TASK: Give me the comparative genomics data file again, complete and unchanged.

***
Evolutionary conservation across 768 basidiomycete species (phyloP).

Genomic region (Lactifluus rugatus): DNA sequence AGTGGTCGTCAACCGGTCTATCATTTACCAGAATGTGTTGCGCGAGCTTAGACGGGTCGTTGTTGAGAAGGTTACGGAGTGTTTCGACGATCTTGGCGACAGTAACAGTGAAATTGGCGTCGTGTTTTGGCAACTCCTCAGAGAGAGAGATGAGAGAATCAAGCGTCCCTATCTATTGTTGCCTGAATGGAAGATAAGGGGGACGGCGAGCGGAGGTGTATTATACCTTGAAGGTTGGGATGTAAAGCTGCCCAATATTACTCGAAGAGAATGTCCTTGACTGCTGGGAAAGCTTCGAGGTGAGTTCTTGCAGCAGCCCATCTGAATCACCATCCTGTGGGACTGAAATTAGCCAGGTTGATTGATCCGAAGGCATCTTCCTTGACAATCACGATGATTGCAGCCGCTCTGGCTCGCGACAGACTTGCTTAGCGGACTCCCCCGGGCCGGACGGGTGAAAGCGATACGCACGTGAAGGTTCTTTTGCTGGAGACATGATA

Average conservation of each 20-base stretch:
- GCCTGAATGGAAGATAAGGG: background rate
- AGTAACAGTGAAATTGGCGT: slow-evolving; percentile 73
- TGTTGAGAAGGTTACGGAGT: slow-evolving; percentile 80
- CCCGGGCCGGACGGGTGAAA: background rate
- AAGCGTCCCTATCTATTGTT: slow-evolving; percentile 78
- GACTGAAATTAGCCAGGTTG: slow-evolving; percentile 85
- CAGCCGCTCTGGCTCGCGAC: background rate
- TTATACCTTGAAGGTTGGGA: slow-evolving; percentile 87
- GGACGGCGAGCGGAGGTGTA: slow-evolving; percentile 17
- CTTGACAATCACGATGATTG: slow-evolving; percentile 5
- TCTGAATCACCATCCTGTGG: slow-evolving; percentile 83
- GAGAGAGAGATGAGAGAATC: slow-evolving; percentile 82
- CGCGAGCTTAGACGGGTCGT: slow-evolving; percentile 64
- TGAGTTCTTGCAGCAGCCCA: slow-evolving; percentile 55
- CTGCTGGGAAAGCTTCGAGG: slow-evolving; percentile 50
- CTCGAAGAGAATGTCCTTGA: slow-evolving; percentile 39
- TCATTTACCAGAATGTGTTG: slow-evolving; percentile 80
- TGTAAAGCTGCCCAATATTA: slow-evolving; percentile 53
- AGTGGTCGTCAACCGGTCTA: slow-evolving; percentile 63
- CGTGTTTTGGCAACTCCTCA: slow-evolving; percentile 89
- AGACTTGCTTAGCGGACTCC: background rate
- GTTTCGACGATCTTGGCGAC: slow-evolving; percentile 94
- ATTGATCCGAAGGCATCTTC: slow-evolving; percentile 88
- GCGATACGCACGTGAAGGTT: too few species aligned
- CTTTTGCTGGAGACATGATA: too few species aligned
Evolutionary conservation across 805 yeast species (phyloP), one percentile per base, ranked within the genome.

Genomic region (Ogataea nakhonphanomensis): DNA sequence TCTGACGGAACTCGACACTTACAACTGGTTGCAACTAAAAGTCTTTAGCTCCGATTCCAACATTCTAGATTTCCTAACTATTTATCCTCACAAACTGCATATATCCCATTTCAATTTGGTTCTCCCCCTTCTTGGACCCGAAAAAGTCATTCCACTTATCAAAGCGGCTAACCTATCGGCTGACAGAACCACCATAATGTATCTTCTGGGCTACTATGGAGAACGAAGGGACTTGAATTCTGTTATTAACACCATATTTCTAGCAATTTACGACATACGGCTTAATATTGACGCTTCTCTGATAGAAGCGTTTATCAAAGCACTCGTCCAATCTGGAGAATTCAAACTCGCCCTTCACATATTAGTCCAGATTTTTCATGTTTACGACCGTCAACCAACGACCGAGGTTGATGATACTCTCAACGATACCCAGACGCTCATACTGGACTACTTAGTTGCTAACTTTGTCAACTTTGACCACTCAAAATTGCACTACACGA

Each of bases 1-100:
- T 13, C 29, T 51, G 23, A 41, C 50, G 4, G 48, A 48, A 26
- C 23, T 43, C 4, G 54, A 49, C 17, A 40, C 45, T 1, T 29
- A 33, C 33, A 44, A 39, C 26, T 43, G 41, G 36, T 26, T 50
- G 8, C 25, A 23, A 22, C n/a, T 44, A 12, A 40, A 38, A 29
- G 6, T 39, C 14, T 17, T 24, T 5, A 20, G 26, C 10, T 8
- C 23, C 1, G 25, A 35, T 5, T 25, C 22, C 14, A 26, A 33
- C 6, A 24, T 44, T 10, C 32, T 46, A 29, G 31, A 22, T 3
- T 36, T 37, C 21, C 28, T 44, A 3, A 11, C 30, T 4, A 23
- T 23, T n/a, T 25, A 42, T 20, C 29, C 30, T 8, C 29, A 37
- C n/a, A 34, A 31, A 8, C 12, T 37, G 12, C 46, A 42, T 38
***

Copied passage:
Evolutionary conservation across 768 basidiomycete species (phyloP).

Genomic region (Lactifluus rugatus): DNA sequence AGTGGTCGTCAACCGGTCTATCATTTACCAGAATGTGTTGCGCGAGCTTAGACGGGTCGTTGTTGAGAAGGTTACGGAGTGTTTCGACGATCTTGGCGACAGTAACAGTGAAATTGGCGTCGTGTTTTGGCAACTCCTCAGAGAGAGAGATGAGAGAATCAAGCGTCCCTATCTATTGTTGCCTGAATGGAAGATAAGGGGGACGGCGAGCGGAGGTGTATTATACCTTGAAGGTTGGGATGTAAAGCTGCCCAATATTACTCGAAGAGAATGTCCTTGACTGCTGGGAAAGCTTCGAGGTGAGTTCTTGCAGCAGCCCATCTGAATCACCATCCTGTGGGACTGAAATTAGCCAGGTTGATTGATCCGAAGGCATCTTCCTTGACAATCACGATGATTGCAGCCGCTCTGGCTCGCGACAGACTTGCTTAGCGGACTCCCCCGGGCCGGACGGGTGAAAGCGATACGCACGTGAAGGTTCTTTTGCTGGAGACATGATA

Average conservation of each 20-base stretch:
- GCCTGAATGGAAGATAAGGG: background rate
- AGTAACAGTGAAATTGGCGT: slow-evolving; percentile 73
- TGTTGAGAAGGTTACGGAGT: slow-evolving; percentile 80
- CCCGGGCCGGACGGGTGAAA: background rate
- AAGCGTCCCTATCTATTGTT: slow-evolving; percentile 78
- GACTGAAATTAGCCAGGTTG: slow-evolving; percentile 85
- CAGCCGCTCTGGCTCGCGAC: background rate
- TTATACCTTGAAGGTTGGGA: slow-evolving; percentile 87
- GGACGGCGAGCGGAGGTGTA: slow-evolving; percentile 17
- CTTGACAATCACGATGATTG: slow-evolving; percentile 5
- TCTGAATCACCATCCTGTGG: slow-evolving; percentile 83
- GAGAGAGAGATGAGAGAATC: slow-evolving; percentile 82
- CGCGAGCTTAGACGGGTCGT: slow-evolving; percentile 64
- TGAGTTCTTGCAGCAGCCCA: slow-evolving; percentile 55
- CTGCTGGGAAAGCTTCGAGG: slow-evolving; percentile 50
- CTCGAAGAGAATGTCCTTGA: slow-evolving; percentile 39
- TCATTTACCAGAATGTGTTG: slow-evolving; percentile 80
- TGTAAAGCTGCCCAATATTA: slow-evolving; percentile 53
- AGTGGTCGTCAACCGGTCTA: slow-evolving; percentile 63
- CGTGTTTTGGCAACTCCTCA: slow-evolving; percentile 89
- AGACTTGCTTAGCGGACTCC: background rate
- GTTTCGACGATCTTGGCGAC: slow-evolving; percentile 94
- ATTGATCCGAAGGCATCTTC: slow-evolving; percentile 88
- GCGATACGCACGTGAAGGTT: too few species aligned
- CTTTTGCTGGAGACATGATA: too few species aligned
Evolutionary conservation across 805 yeast species (phyloP), one percentile per base, ranked within the genome.

Genomic region (Ogataea nakhonphanomensis): DNA sequence TCTGACGGAACTCGACACTTACAACTGGTTGCAACTAAAAGTCTTTAGCTCCGATTCCAACATTCTAGATTTCCTAACTATTTATCCTCACAAACTGCATATATCCCATTTCAATTTGGTTCTCCCCCTTCTTGGACCCGAAAAAGTCATTCCACTTATCAAAGCGGCTAACCTATCGGCTGACAGAACCACCATAATGTATCTTCTGGGCTACTATGGAGAACGAAGGGACTTGAATTCTGTTATTAACACCATATTTCTAGCAATTTACGACATACGGCTTAATATTGACGCTTCTCTGATAGAAGCGTTTATCAAAGCACTCGTCCAATCTGGAGAATTCAAACTCGCCCTTCACATATTAGTCCAGATTTTTCATGTTTACGACCGTCAACCAACGACCGAGGTTGATGATACTCTCAACGATACCCAGACGCTCATACTGGACTACTTAGTTGCTAACTTTGTCAACTTTGACCACTCAAAATTGCACTACACGA

Each of bases 1-100:
- T 13, C 29, T 51, G 23, A 41, C 50, G 4, G 48, A 48, A 26
- C 23, T 43, C 4, G 54, A 49, C 17, A 40, C 45, T 1, T 29
- A 33, C 33, A 44, A 39, C 26, T 43, G 41, G 36, T 26, T 50
- G 8, C 25, A 23, A 22, C n/a, T 44, A 12, A 40, A 38, A 29
- G 6, T 39, C 14, T 17, T 24, T 5, A 20, G 26, C 10, T 8
- C 23, C 1, G 25, A 35, T 5, T 25, C 22, C 14, A 26, A 33
- C 6, A 24, T 44, T 10, C 32, T 46, A 29, G 31, A 22, T 3
- T 36, T 37, C 21, C 28, T 44, A 3, A 11, C 30, T 4, A 23
- T 23, T n/a, T 25, A 42, T 20, C 29, C 30, T 8, C 29, A 37
- C n/a, A 34, A 31, A 8, C 12, T 37, G 12, C 46, A 42, T 38